Indonesia’s central bank governor Doni Primanto Joewono has confirmed that the country is exploring the possibility of integrating cryptocurrencies into its financial system.
Joewono revealed that Bank Indonesia is now part of global institutions that are researching the possibility of rolling out a central bank digital currency (CBDC) to meet different needs, Tempo reported on July 12.
According to Joewon, the emergence of cryptocurrencies has acted as a trigger for several countries to look into the viability of CBDCs. However, he warned that cryptocurrencies can pose risks to existing financial systems.
“A number of central banks are carefully continuing to study the possible effects of the CBDC, including Indonesia <…>Crypto-assets can potentially help emerge new risks that could affect economic, monetary, and financial system stability,” said Joewono.
Indonesia CBDC whitepaper
Currently, Indonesia is among the countries exploring the CBDC option with a whitepaper expected to be released in the near future.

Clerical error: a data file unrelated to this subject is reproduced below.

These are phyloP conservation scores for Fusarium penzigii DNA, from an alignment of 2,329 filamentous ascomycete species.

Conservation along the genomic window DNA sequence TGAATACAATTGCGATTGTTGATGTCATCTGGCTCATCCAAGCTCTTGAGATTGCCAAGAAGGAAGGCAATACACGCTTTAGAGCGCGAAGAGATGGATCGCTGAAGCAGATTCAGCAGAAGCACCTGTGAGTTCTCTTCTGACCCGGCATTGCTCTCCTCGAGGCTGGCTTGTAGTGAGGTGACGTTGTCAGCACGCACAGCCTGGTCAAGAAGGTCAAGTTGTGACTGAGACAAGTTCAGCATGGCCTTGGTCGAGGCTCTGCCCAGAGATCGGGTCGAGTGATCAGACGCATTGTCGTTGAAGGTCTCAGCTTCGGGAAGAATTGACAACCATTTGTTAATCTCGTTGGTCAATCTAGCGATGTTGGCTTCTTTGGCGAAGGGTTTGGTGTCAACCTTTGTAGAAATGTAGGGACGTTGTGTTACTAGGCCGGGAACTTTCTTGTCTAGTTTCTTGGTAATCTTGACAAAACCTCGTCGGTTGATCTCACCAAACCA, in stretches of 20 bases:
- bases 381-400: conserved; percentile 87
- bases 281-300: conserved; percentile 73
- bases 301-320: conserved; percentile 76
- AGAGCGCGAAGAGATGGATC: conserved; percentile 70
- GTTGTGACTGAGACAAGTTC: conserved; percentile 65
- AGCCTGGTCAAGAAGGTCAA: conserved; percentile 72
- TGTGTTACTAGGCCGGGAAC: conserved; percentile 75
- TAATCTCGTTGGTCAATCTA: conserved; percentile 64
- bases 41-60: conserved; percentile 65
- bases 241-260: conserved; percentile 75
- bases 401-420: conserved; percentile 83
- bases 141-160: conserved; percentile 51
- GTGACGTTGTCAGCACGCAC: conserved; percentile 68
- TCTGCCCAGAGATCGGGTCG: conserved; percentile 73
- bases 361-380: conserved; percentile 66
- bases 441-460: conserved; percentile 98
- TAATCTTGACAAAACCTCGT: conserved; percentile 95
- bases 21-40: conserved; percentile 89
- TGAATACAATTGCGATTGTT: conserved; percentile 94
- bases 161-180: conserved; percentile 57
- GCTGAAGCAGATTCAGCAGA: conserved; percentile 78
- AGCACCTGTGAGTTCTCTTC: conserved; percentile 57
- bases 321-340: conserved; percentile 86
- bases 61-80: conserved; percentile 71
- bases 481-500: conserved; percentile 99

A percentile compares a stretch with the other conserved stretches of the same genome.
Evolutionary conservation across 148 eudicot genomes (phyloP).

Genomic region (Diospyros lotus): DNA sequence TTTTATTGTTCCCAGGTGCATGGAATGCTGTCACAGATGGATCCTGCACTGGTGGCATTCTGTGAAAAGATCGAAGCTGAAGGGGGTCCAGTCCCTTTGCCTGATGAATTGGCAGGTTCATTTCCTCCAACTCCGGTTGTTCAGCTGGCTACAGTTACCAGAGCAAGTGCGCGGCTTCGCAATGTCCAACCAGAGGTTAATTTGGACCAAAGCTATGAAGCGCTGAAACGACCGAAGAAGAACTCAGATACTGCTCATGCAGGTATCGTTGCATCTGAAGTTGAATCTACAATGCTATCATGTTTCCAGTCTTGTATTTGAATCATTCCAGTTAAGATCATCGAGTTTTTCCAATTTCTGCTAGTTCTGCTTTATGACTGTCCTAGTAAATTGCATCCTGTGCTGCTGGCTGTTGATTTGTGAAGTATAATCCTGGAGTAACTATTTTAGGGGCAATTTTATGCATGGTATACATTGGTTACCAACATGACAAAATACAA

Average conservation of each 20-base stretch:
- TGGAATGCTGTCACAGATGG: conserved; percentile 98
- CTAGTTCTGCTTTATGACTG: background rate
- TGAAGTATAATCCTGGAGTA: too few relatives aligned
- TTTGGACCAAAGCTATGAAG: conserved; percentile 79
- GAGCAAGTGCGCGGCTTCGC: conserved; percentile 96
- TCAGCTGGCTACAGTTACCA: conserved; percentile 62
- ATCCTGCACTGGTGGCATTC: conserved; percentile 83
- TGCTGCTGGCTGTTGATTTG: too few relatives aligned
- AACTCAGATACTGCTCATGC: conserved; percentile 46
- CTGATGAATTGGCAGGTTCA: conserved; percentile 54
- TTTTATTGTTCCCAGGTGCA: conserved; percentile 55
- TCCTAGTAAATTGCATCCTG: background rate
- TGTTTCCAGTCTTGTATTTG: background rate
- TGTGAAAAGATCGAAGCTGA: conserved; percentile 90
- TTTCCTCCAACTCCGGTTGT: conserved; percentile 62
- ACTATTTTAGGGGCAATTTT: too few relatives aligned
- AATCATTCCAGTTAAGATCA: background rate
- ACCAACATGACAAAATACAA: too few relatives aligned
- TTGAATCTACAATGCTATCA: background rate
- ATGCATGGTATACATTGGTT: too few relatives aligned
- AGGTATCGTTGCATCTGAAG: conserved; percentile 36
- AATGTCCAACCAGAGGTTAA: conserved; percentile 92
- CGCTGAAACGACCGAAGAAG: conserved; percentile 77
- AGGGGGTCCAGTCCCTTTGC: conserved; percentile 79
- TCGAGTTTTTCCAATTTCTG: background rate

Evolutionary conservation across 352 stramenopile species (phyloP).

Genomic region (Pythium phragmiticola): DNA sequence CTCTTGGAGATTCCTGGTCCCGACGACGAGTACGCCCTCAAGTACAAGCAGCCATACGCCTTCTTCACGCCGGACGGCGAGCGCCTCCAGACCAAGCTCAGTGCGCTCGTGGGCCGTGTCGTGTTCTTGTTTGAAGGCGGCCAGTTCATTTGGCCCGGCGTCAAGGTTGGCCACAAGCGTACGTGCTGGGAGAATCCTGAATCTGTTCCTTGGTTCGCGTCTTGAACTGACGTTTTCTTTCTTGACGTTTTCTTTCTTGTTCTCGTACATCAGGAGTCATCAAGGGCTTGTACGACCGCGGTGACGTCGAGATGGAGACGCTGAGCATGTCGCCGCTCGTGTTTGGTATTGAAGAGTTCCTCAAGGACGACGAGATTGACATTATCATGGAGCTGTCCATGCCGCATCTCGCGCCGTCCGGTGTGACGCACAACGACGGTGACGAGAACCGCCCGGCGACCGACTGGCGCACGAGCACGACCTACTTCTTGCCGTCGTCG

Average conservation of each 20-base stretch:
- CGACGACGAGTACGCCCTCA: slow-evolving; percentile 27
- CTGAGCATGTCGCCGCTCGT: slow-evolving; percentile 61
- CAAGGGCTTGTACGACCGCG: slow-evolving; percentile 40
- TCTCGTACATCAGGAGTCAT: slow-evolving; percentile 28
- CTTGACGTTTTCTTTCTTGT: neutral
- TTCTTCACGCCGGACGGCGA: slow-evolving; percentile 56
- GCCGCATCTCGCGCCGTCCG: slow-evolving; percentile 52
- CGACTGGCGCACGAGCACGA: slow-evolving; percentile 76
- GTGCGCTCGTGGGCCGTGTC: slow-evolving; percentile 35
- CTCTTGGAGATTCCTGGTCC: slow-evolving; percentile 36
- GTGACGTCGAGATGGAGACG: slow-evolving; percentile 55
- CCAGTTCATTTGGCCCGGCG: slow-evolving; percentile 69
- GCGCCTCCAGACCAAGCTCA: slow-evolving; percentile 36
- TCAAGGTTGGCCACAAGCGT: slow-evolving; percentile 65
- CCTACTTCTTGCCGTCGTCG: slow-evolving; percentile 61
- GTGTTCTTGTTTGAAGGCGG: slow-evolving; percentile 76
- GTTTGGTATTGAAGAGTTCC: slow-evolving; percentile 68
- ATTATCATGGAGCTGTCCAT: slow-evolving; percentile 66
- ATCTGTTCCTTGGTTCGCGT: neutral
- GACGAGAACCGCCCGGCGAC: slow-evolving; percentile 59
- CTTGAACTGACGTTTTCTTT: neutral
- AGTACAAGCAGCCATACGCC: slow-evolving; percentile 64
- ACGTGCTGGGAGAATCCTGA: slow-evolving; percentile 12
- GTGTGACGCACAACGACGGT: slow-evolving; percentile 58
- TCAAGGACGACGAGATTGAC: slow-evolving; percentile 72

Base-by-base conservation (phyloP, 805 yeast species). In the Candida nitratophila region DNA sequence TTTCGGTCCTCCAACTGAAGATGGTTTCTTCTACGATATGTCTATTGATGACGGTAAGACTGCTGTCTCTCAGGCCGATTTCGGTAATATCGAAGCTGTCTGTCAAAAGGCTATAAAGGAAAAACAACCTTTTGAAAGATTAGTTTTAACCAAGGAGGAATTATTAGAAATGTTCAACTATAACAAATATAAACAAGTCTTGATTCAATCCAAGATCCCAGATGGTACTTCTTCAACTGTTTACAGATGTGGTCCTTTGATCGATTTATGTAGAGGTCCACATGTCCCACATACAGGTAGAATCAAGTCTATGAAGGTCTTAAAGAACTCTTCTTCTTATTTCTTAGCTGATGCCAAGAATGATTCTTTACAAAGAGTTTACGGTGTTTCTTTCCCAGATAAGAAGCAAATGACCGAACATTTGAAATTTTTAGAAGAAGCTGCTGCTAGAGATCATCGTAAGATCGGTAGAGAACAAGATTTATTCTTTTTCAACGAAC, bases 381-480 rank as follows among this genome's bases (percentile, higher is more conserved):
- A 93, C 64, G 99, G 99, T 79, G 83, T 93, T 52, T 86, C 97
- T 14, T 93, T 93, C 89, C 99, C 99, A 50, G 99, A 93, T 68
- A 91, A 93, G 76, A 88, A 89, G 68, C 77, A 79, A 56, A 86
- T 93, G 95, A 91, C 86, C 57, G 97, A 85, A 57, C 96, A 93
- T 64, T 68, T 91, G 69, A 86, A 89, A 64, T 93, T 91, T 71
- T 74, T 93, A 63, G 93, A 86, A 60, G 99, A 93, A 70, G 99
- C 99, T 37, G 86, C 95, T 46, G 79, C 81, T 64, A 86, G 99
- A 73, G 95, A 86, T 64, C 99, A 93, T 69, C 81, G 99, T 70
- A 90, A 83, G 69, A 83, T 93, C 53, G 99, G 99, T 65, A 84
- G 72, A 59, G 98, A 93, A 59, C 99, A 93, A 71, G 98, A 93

The governor who was speaking on the sidelines of the G20 summit also noted that cryptocurrencies harbour qualities that can be beneficial to the current financial system like enhancing efficiency and inclusion.
Indonesia’s crypto regulations
Despite Joewono indicating a friendly approach to cryptocurrencies, the country has previously implemented strict laws towards the sector.
Early this year, Indonesia’s Financial Services Authority (OJK) warned that financial firms in the country are barred from offering and facilitating sales of cryptocurrencies.
“OJK has strictly prohibited financial service institutions from using, marketing, and/or facilitating crypto asset trading,” the regulator said in a statement.
The agency cited the protection of consumers stating that cryptocurrencies are a high risk. Notably, the warning emerged as Bitcoin experienced significant popularity amid a wider crypto market bull run.
Additionally, the country also implemented a value-added tax (VAT) on cryptocurrency transactions and an income tax on capital gains from related investments. Finbold reported that the taxation regime is part of Indonesia’s attempt to improve revenue collection following the economic impact of the Covid-19 pandemic.